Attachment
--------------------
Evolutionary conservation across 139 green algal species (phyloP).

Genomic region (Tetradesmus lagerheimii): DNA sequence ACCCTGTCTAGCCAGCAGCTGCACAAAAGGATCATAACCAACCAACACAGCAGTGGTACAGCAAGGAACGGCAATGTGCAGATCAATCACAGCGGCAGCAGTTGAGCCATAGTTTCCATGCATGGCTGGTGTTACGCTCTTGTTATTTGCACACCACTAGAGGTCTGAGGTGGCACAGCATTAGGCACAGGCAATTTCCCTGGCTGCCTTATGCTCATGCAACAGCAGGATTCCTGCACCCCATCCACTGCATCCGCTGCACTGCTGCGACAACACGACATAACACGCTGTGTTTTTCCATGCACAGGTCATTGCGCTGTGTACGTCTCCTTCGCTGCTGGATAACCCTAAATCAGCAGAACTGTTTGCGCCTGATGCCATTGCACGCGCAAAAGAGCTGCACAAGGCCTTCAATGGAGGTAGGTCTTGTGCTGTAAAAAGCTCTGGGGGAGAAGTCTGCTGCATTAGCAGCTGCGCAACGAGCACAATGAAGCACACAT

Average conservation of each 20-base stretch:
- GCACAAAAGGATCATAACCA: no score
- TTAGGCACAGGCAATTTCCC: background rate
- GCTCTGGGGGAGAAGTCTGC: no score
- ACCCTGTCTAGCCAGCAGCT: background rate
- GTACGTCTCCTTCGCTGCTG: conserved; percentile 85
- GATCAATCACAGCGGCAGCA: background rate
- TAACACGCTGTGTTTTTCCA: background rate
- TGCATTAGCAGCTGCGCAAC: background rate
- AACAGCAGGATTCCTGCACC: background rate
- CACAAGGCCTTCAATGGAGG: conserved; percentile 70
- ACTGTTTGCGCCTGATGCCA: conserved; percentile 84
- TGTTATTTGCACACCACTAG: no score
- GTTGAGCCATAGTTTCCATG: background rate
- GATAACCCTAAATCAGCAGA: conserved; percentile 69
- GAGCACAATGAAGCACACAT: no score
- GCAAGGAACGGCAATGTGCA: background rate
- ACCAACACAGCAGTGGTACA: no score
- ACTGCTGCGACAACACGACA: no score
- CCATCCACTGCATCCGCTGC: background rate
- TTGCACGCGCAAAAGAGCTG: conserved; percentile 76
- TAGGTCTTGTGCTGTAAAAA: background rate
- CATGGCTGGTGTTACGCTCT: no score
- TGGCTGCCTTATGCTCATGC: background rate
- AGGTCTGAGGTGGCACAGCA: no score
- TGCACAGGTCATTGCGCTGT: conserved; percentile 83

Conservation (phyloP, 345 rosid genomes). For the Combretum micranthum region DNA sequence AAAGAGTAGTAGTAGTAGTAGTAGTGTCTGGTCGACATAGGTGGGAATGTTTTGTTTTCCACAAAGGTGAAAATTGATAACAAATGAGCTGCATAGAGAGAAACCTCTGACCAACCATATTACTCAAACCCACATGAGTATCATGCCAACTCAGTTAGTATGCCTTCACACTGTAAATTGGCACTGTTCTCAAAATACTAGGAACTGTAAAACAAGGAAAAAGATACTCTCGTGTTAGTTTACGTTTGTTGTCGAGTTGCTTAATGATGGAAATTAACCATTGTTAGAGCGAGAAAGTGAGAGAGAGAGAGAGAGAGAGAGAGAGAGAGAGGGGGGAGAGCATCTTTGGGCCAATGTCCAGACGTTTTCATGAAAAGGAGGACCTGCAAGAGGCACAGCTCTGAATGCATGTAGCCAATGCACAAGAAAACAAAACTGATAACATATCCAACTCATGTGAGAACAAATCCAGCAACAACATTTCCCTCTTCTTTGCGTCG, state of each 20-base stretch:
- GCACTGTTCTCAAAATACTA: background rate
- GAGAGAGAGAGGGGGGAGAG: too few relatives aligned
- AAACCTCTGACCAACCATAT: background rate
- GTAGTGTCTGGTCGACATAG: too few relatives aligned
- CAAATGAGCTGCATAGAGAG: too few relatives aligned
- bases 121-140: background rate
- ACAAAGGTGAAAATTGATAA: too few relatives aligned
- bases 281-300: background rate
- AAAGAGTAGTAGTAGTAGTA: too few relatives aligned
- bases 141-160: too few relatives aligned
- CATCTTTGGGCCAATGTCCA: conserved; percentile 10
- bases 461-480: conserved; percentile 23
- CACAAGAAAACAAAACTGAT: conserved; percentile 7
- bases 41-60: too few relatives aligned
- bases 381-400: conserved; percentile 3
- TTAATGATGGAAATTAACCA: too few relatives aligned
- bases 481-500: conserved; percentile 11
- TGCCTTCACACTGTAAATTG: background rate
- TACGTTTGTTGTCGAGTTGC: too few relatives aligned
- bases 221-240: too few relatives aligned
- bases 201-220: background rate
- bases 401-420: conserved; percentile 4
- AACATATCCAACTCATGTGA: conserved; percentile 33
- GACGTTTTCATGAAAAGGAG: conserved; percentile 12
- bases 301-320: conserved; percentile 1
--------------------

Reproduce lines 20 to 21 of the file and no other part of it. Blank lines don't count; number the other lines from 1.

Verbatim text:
- ACCAACACAGCAGTGGTACA: no score
- ACTGCTGCGACAACACGACA: no score